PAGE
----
A new technique reveals the active genes and the regions that regulate them in thousands of single cells at once1. The method involves combining two existing techniques and dramatically scaling them up.
A cell’s function is determined by which of its genes are active. To identify these genes, scientists often sequence the messenger RNA that serves as the readout for a gene’s instructions. But that does not reveal anything about how the genes are regulated.
DNA coils around proteins to form a structure called chromatin. Chromatin’s shape exposes some DNA regions to the cellular machinery that transcribes them, and it hides others. This landscape of ‘open’ and ‘closed’ chromatin reveals not only which genes are active, but also which genes control which others.
Scientists have isolated single cells and studied chromatin shape or RNA sequences from one cell at a time. In the new assay, the researchers generate both chromatin and messenger RNA profiles for tens of thousands of cells at once.
The researchers first distribute single cells into separate compartments, or ‘wells.’ They then add a unique tag to each well that attaches to all the RNA in that well. They also fragment the DNA and tag all the chromatin with a DNA code specific to that well.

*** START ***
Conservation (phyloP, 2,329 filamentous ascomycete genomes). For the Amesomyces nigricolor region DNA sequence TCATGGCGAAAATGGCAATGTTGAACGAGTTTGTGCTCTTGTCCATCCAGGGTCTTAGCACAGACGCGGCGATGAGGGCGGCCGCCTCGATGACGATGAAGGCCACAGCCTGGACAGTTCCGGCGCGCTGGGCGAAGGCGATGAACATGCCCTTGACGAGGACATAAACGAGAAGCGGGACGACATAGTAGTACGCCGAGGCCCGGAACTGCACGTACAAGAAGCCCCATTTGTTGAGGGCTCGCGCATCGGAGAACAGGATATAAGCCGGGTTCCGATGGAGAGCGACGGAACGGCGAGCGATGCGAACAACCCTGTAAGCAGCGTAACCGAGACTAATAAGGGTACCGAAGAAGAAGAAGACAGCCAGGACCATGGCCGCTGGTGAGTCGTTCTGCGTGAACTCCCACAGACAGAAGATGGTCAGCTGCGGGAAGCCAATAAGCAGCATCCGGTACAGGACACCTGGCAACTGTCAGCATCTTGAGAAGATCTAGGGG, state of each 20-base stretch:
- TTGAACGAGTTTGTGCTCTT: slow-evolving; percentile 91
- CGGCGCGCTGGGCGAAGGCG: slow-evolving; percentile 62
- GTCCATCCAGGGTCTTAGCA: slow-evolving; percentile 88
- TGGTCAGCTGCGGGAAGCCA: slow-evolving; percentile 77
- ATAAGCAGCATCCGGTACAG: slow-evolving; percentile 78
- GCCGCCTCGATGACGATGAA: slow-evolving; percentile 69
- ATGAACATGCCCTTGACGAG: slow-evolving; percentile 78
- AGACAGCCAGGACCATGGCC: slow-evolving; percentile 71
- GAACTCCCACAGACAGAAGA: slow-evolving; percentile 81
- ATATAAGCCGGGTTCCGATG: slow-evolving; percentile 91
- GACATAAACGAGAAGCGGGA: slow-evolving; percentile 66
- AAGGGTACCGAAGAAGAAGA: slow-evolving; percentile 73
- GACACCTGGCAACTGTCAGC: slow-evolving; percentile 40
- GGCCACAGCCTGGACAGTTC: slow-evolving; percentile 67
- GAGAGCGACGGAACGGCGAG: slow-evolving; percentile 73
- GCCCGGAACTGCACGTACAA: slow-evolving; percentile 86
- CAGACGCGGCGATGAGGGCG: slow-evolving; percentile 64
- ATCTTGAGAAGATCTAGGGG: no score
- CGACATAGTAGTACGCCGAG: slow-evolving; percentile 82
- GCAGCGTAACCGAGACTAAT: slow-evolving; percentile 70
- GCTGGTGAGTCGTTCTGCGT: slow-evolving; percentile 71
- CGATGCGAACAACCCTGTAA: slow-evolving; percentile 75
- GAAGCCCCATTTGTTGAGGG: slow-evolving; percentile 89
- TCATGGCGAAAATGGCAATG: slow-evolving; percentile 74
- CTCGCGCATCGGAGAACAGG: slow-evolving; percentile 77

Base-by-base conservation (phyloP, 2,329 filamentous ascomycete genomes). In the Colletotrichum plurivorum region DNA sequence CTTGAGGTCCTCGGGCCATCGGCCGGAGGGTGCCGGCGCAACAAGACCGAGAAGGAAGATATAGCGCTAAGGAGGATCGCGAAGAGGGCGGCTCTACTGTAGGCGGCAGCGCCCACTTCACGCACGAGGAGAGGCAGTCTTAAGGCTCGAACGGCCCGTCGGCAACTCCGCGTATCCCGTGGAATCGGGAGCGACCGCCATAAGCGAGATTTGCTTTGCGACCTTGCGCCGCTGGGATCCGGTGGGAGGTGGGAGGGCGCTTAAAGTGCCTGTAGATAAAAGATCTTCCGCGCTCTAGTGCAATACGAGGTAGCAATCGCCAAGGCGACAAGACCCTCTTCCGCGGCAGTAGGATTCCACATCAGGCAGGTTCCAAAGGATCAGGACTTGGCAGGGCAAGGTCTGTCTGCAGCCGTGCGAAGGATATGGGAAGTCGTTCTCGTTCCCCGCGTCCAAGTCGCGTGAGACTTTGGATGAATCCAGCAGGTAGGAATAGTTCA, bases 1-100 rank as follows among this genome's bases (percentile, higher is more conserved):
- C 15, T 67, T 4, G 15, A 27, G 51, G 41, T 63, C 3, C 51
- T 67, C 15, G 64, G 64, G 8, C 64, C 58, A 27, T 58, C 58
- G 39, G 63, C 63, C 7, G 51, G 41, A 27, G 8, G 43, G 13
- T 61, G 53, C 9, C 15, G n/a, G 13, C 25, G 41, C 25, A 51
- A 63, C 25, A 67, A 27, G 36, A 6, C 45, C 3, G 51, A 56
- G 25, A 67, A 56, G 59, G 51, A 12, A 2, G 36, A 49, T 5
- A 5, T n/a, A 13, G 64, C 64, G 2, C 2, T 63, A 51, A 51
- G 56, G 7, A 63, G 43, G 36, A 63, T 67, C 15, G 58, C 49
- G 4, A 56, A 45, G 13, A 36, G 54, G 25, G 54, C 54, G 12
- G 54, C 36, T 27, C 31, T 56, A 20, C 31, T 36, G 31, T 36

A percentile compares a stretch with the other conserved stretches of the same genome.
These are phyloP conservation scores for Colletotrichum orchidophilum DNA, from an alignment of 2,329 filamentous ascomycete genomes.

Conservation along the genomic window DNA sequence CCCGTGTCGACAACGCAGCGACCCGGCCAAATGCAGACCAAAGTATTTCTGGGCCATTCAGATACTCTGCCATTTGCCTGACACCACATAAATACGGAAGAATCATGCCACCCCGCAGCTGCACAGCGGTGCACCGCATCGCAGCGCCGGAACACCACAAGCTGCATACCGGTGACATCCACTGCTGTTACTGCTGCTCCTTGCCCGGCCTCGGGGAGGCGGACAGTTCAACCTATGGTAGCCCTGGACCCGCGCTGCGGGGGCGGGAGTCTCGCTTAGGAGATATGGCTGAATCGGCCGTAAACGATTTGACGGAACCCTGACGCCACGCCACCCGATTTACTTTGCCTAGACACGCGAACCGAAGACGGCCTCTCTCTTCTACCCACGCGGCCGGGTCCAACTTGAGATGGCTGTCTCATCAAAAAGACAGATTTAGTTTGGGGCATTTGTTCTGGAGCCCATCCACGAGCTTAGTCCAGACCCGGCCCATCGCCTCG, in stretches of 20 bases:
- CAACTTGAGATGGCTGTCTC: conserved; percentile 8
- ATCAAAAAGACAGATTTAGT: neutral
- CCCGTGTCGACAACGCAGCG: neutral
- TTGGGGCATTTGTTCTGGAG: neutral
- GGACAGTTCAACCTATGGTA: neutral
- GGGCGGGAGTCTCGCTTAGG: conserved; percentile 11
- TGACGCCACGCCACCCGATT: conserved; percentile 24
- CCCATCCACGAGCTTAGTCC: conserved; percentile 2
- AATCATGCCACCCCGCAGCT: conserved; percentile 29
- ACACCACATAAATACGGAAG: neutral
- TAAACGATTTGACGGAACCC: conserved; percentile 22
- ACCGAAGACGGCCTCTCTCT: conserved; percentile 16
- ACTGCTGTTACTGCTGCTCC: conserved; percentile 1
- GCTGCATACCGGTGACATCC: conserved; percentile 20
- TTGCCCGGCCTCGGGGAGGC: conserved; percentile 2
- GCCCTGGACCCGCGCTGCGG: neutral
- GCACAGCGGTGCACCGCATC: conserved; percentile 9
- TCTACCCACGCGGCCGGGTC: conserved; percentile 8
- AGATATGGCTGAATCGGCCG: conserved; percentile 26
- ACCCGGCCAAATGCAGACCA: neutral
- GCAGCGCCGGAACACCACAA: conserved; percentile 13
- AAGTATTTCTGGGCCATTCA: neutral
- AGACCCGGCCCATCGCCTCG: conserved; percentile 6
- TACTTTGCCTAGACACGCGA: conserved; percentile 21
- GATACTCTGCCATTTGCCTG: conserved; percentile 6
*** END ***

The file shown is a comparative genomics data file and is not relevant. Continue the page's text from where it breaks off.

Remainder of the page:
They break open the cells, combine the DNA, RNA and chromatin from all the wells and sequence the mixture.
The unique tags on the RNA and chromatin fragments identify the cell they came from, enabling the researchers to match the RNA results with chromatin analysis for each cell.
The researchers tested their approach on 11,296 kidney cells from two mice. They identified 14 kidney cell types based on gene activity patterns. They looked more closely at 2,000 genes that showed the greatest differences in activity across the cell types. Based on whether the chromatin for those genes is open or closed, they linked 1,260 regulatory regions to 321 genes.
Some of these links were previously unknown. And all of these regions are far away from the genes in the linear DNA sequence. The approach can quickly reveal connections between distant parts of the genome, the researchers reported in August in Science.
Scientists could modify the method to combine gene activity with the chemical modifications to DNA that dial gene expression up or down.